Case of Extinction of Designers
While when a designer is anonymous, it is easy to see that providing legal personality to the Technology Arrangement created by the designer effectively makes some sense, it is harder to realize that it also makes sense when the designer is well known.
Even in this case the principle of The Nearest Person is insufficient.
Because a Technology Arrangement on a Blockchain gains the attributes of anything that is stored on a Blockchain. In particular, it acquires the attribute of permanency.
Individuals and corporations come and go. People die. Companies go bankrupt or close down. If those people or companies were the designers, and were The Nearest Person, who is The Nearest Person once the designers naturally disappear?
The question is relevant, because a Technology Arrangement on the Blockchain will survive the extinction of its designer – and, as we have seen, it cannot be stopped or taken down.
Therefore, even if there is a known designer today, it still makes sense to recognize the legal personality of the Technology Arrangement; and to have the designer (as mentioned earlier) implement those behaviours that the Technology Arrangement would need to have in order to be recognized as a Legal Person.
Case of Technology Arrangement Protection
It is clear that businesses will be built around Blockchain technologies, and that they will seek to generate profits. Therefore, businesses will somehow be considered the owners of the Technology Arrangements that they create and deploy to a Blockchain. Yet, as we saw above, businesses come and go. If for whatever reason a business has to face bankruptcy, their assets do not become immune from seizure just because they take the form of a Technology Arrangement on a Blockchain.
However due to the autonomy of the Technology Arrangement, it might have evolved as to supporting use cases that go beyond the actual scope of accountability/liability of the original designer business. The issue that is raised is: how can one guarantee the continued legal usage of the Technology Arrangement by other third parties in such a case of extend use cases?
It becomes a matter of protecting potentially millions of people who trust the Technology Arrangement (the Bitcoin network, to give a clear example), and to let them continue to exercise that trust, rather than trusting the designer; designer who might go bankrupt.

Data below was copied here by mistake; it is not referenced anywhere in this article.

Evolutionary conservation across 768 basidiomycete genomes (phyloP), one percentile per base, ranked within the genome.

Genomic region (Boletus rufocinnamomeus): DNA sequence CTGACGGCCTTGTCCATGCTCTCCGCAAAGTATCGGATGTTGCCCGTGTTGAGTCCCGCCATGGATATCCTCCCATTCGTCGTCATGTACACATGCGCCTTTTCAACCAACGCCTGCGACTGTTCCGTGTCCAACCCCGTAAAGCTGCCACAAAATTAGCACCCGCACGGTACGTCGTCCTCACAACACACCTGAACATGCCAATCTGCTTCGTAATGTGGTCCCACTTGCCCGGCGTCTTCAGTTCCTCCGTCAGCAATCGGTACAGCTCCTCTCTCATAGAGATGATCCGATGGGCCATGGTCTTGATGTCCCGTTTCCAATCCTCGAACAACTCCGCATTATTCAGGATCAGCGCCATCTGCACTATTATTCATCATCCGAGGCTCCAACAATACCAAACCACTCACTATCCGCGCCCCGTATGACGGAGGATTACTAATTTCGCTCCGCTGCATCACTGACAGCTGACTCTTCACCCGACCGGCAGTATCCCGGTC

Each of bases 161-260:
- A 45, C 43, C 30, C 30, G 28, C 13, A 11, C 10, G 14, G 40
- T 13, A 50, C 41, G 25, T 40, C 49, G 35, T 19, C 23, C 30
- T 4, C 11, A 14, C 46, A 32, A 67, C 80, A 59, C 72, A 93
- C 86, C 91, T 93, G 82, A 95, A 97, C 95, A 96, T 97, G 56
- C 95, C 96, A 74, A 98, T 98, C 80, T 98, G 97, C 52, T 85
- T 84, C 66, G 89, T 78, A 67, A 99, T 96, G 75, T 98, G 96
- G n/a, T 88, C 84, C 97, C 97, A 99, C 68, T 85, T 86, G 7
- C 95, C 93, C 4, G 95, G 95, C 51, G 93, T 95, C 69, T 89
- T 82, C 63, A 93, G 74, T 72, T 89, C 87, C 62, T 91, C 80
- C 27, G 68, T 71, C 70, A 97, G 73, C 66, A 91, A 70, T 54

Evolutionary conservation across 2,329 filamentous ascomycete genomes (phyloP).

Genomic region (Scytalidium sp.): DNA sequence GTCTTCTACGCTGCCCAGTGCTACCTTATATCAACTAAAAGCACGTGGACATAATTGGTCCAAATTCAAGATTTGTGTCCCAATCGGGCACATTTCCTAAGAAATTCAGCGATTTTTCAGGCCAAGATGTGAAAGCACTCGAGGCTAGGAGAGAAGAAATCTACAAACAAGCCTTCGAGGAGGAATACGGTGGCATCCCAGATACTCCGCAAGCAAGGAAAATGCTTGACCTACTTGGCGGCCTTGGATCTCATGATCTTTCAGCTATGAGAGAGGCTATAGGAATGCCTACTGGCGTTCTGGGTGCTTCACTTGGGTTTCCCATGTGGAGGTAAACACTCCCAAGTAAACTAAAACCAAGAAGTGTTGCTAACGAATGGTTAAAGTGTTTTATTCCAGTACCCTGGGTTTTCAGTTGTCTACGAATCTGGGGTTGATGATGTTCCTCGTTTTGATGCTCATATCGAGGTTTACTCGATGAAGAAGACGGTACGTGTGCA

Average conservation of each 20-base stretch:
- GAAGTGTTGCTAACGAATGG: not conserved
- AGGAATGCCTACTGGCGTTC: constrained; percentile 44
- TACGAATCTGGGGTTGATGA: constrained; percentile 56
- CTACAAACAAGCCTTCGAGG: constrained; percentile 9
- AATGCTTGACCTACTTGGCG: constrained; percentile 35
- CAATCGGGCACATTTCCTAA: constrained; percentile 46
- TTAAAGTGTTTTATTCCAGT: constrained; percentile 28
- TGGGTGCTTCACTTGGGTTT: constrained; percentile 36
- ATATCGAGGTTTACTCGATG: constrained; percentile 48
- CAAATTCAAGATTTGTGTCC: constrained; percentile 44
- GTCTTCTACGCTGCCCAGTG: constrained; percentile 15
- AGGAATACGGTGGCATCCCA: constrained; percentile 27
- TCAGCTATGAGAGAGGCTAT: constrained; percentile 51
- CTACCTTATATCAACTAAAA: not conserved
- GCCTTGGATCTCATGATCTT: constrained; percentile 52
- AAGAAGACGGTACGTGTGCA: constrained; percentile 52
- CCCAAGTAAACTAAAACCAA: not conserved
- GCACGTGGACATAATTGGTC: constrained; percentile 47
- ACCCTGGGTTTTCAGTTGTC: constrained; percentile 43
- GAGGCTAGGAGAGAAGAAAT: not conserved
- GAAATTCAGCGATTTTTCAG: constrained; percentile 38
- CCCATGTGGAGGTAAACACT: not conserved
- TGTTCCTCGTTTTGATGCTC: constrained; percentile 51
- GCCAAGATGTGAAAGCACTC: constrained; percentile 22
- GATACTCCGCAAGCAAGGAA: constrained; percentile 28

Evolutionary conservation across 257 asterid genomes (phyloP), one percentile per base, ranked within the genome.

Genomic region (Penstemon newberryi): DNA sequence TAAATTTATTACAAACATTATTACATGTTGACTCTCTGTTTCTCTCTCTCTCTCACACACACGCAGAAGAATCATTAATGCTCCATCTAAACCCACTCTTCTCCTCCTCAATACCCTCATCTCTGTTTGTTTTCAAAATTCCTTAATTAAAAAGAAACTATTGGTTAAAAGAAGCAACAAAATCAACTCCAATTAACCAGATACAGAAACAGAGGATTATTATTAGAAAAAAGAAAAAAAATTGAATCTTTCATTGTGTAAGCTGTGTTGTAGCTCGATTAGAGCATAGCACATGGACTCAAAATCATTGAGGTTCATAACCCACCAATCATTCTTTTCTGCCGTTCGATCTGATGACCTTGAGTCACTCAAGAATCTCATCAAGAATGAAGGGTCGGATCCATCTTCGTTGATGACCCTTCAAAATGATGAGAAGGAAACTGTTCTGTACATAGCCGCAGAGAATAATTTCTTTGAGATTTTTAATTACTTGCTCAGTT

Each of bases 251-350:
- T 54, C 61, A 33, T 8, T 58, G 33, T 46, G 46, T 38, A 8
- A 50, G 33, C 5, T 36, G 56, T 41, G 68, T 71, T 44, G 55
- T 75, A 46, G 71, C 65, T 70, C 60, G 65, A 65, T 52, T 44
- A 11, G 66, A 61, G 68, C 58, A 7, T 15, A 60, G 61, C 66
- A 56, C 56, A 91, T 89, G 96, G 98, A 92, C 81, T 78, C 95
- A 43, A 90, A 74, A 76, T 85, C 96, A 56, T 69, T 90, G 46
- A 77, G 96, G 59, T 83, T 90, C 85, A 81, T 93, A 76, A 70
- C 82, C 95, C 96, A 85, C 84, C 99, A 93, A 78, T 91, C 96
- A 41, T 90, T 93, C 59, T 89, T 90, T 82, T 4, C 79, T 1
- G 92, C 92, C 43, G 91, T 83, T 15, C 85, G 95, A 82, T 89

The Technology Arrangement needs to be able to stand on its own, from a legal point of view. (From a technical point of view it already does. As a matter of fact, to complicate matters, seizure of a Technology Arrangement would be impossible due to the nature of Blockchain technologies and cryptography. Though this aspect is irrelevant with respect to protecting the Technology Arrangement from a legal point of view as well, in addition to what is already afforded by the technology as such.)
The assets managed by the Technology Arrangement must not be caught in any bankruptcy process that hits the original designer business. There might be provisions to pass on the ownership of the entity to someone else; but more easily this can be managed by acknowledging the Technology Arrangement as a separate legal entity, with its own legal personality. The indirect consequence is also that the original designer business can no longer be considered as the owner of the Technology Arrangement and of the assets controlled by the Technology Arrangement; notwithstanding that the business is the creator of the Technology Arrangement. The role of the designer business would have to change, and more aptly qualified as a fiduciary rather than as a owner of the Technology Arrangement.
Case of Evolving Legislation
As everything, legislation evolves and changes. However the dynamics of changing legislation has the potential of clashing with pre-existing Technology Arrangements. We must always keep in mind, that a Technology Arrangement of the kind we are concerned about exists on a Blockchain. Therefore, once it has been deployed, it cannot be changed and it will exist forever.